What is the Child Health Study?
The Child Health Study is a research study designed to better understand how life experiences cause changes in biology that can affect child health and well-being. Child development is a life-changing subject that needs more research. We are researching children’s health so we can improve it in the future.
Want to Participate?
Children ages 8-13 and their caregiver may be eligible to participate and will be reimbursed for their time.
During our study, you will complete questionnaires, interviews, health and behavior assessments, and do experimental tasks.
This is approximately a five-year longitudinal study. Participants will have two follow-up study visits. We will also have follow-up phone calls to stay in contact between study visits. We hope to develop long lasting relationships with our participants over this five year period!
If you are interested in participating please contact us by e-mail at email@example.com or by phone at 1-844-296-4666.
Who is eligible to participate?
Children ages 8-13 who live in Pennsylvania and are developmentally on track without a significant reading disability may be eligible to participate. A caregiver must be willing to participate and English must be the first language used in your home. Only one child per household can be enrolled in the study.
Do I need my parent’s permission?
Yes, parent’s permission is mandatory. One custodial parent will also be asked to participate.
What is involved in this study? What do I have to do to participate?
We would pay for you and a caregiver to come to Penn State (State College, PA) to complete Child Health Day, including spending a night in a hotel.
Participation will include an initial study visit followed by two more Health Days over the next four years. There will also be follow-up phone calls in between visits.
What happens during a study visit?
During Health Day you would fill out questionnaires about your experiences in life and current health. You would be asked to complete several experimental tasks. You and your caregiver would also take part in a videotaped conversation so we can understand how communication impacts health. You would also provide blood and saliva samples so that we can understand how your environment is shaping different aspects of biological health. You would complete a brain scan that would allow us to look at how your brain is developing.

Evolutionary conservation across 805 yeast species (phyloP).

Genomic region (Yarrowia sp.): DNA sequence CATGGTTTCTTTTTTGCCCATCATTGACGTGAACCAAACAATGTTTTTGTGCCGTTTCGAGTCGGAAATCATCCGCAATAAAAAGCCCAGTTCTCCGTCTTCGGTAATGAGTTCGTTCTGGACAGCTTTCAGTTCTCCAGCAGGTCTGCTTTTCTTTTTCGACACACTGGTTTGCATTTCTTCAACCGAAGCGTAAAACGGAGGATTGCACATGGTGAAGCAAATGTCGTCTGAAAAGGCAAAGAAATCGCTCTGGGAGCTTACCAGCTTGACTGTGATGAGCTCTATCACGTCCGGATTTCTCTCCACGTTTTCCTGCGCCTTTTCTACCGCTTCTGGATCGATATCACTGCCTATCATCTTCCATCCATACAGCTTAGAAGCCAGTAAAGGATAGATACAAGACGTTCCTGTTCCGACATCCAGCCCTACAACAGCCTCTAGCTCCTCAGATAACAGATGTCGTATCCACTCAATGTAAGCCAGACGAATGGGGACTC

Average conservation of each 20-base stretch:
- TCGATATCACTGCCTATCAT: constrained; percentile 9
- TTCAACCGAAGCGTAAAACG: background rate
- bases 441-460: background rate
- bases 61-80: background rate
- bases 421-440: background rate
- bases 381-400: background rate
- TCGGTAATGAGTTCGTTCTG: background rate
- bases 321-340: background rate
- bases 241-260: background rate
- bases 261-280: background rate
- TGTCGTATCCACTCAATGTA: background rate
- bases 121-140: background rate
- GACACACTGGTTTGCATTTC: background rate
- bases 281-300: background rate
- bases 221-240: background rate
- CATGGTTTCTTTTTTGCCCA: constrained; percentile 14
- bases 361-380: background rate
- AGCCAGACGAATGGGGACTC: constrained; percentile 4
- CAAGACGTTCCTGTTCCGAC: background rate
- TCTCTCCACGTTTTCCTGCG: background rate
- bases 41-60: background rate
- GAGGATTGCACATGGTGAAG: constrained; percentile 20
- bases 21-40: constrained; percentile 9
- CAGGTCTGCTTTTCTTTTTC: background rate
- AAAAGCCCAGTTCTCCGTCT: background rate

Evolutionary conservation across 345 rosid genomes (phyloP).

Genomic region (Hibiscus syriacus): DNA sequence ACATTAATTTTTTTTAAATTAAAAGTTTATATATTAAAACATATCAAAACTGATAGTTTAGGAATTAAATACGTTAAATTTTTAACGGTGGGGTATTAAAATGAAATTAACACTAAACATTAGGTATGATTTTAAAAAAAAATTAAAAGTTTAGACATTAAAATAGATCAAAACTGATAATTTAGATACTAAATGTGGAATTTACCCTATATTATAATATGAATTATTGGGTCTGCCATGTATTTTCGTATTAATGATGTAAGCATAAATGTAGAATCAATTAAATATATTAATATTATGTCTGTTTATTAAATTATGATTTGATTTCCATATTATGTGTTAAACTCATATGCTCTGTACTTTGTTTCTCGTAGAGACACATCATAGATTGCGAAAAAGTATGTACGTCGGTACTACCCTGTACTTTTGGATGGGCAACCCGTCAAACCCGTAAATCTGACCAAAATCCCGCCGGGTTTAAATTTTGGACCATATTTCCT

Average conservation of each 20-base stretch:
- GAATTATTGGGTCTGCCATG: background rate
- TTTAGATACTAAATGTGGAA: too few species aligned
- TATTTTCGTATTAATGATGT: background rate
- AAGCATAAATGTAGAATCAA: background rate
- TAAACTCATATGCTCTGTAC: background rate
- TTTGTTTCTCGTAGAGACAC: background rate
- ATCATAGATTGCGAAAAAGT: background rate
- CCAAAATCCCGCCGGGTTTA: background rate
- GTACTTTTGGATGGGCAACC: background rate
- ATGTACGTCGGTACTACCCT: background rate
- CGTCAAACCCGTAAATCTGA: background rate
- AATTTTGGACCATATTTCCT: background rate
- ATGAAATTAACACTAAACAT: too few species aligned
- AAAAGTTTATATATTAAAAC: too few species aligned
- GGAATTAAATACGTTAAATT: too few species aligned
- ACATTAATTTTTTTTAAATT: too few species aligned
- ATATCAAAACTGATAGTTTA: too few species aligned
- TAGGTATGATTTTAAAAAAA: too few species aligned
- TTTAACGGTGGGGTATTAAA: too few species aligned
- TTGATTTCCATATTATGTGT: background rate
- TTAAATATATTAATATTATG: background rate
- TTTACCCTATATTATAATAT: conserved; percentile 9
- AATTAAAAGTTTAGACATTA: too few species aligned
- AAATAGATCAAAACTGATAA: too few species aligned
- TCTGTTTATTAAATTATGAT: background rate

Health Day lasts from 8am to 4pm and includes a comprehensive health assessment by a health professional, education on healthy lifestyles, free breakfast and lunch and creative activities.
What if I don’t want to answer all of the questions?
You may feel uncomfortable answering some of the questions, and you don’t have to answer them all if you don’t want to. We don’t foresee any problems, but if at any time you feel uncomfortable, just let your interviewer know and you can stop. Your participation in this study is completely voluntary, and if you decide to take part in the research study, you are free to withdraw at any time.
What do I get out of it?
There are no direct benefits, but the information learned from the study may benefit other children in the future. Participants will also be compensated for their time. $480 for three visits over four years and $40 for four check-in phone calls totaling $520 for complete participation.
Who is funding the study? Who is directing the study?
The study is sponsored by the National Institutes of Health. The study is directed by Dr. Jennie Noll, the researcher, at Penn State University.
How many children are recruited for the study?
1200 girls and boys from all over Pennsylvania, along with a caregiver, will be recruited for our study.
What if I don’t want anyone to know what I’m answering during the study?
Your name will not be used on any of the questionnaires, but instead we will use a number. We abide by the utmost standards of confidentiality to ensure the anonymity of our participants. Your answers will not be shared, not even with your caregiver.
How can I contact you if I have a question?
Researchers are available to answer any of your questions about the study. Dr. Noll’s research staff can be reached by e-mail at firstname.lastname@example.org or by phone at 1-844-296-4666.